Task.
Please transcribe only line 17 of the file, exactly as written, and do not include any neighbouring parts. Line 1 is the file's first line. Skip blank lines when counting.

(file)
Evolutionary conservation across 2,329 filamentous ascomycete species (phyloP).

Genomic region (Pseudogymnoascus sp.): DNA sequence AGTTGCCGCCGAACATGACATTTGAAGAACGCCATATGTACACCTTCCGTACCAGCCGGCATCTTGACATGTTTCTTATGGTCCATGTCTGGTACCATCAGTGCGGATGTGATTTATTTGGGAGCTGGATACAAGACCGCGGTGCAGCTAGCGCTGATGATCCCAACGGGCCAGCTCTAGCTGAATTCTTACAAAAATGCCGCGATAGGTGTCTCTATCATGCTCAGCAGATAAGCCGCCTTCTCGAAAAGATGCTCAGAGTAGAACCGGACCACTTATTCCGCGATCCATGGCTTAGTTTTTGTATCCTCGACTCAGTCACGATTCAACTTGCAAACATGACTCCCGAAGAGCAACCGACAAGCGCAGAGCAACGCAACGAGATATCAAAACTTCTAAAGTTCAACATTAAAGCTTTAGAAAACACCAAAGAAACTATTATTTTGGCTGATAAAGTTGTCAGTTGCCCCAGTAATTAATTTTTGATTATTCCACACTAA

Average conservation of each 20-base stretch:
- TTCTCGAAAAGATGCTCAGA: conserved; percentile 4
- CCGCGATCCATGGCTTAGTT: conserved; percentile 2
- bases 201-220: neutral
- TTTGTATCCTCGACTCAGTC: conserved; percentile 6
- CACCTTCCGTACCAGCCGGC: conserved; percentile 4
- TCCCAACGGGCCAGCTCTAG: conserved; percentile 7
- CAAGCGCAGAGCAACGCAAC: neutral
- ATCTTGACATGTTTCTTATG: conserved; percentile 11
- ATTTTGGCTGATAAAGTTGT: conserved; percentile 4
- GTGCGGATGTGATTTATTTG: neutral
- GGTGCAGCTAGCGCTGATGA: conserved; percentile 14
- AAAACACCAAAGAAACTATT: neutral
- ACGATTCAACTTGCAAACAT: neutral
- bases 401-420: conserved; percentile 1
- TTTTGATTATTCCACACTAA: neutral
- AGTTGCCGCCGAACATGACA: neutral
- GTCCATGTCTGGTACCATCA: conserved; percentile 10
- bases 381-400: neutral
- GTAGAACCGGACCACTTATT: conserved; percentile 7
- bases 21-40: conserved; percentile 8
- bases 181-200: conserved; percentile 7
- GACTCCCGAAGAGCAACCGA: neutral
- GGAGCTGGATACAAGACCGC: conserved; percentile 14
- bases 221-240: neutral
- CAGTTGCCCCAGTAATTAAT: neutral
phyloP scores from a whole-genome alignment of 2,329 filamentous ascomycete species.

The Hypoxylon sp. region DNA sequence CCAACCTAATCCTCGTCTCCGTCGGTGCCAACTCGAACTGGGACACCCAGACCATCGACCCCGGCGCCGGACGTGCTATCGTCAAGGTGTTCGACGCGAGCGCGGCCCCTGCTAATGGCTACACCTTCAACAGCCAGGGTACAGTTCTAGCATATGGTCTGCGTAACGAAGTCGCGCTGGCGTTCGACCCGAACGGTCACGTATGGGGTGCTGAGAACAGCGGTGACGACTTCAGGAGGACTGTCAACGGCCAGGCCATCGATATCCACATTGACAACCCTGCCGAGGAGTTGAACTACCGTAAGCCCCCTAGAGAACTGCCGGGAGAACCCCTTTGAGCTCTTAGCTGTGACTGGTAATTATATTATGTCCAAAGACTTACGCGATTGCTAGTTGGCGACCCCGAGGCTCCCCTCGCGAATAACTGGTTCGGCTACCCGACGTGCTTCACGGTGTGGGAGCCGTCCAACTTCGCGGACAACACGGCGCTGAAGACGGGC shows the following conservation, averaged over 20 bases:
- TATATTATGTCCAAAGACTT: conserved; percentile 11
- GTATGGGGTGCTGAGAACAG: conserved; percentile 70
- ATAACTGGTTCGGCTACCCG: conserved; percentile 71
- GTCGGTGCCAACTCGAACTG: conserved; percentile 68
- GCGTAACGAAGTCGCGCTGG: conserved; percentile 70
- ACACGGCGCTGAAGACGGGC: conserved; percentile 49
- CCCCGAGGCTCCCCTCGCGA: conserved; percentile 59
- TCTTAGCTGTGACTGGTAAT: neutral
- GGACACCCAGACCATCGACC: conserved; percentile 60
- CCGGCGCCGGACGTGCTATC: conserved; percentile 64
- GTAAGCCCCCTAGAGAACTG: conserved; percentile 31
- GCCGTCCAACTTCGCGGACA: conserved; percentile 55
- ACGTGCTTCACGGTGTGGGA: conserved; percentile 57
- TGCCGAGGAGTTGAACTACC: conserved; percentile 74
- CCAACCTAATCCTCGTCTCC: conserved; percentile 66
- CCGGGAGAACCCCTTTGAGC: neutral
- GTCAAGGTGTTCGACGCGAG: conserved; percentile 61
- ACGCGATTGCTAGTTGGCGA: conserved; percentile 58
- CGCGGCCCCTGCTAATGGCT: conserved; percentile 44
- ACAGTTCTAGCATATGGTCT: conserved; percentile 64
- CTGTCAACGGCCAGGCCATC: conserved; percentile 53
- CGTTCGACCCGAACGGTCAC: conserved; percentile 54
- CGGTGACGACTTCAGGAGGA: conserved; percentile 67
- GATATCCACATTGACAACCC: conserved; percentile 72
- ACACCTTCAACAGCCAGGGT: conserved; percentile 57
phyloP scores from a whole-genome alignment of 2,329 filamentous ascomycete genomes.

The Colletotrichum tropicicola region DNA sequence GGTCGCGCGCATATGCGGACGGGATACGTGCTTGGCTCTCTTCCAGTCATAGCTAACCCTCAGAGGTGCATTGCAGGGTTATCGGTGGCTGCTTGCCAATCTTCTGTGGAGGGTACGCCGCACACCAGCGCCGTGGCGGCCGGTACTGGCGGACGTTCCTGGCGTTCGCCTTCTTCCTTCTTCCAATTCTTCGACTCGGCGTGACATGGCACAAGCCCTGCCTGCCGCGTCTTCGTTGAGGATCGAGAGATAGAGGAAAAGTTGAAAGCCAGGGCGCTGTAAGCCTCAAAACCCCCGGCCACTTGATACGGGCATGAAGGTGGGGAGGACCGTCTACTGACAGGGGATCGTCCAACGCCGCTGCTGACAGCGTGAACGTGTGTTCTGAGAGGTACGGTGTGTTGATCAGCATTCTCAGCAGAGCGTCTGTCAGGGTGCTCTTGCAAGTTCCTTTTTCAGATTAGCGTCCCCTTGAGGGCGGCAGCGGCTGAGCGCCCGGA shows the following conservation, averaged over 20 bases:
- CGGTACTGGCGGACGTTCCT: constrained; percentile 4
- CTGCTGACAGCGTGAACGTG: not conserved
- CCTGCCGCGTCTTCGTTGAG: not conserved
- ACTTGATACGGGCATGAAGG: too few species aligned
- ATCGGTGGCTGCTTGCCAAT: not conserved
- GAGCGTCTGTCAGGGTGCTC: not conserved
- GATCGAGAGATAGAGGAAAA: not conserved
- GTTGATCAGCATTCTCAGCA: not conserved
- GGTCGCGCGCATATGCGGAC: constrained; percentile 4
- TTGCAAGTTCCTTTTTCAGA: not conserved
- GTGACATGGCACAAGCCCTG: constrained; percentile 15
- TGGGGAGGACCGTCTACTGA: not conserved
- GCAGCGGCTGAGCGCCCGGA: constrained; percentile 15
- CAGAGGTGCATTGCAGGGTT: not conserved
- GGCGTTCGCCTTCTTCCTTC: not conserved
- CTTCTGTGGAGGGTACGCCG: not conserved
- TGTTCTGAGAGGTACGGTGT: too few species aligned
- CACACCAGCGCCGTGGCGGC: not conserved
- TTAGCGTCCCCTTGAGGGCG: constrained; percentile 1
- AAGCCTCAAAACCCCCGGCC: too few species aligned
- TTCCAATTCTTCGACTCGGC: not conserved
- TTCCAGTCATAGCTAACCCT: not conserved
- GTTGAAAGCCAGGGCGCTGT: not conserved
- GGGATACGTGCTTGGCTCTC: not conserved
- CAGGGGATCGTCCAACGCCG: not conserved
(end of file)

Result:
- bases 401-420: conserved; percentile 1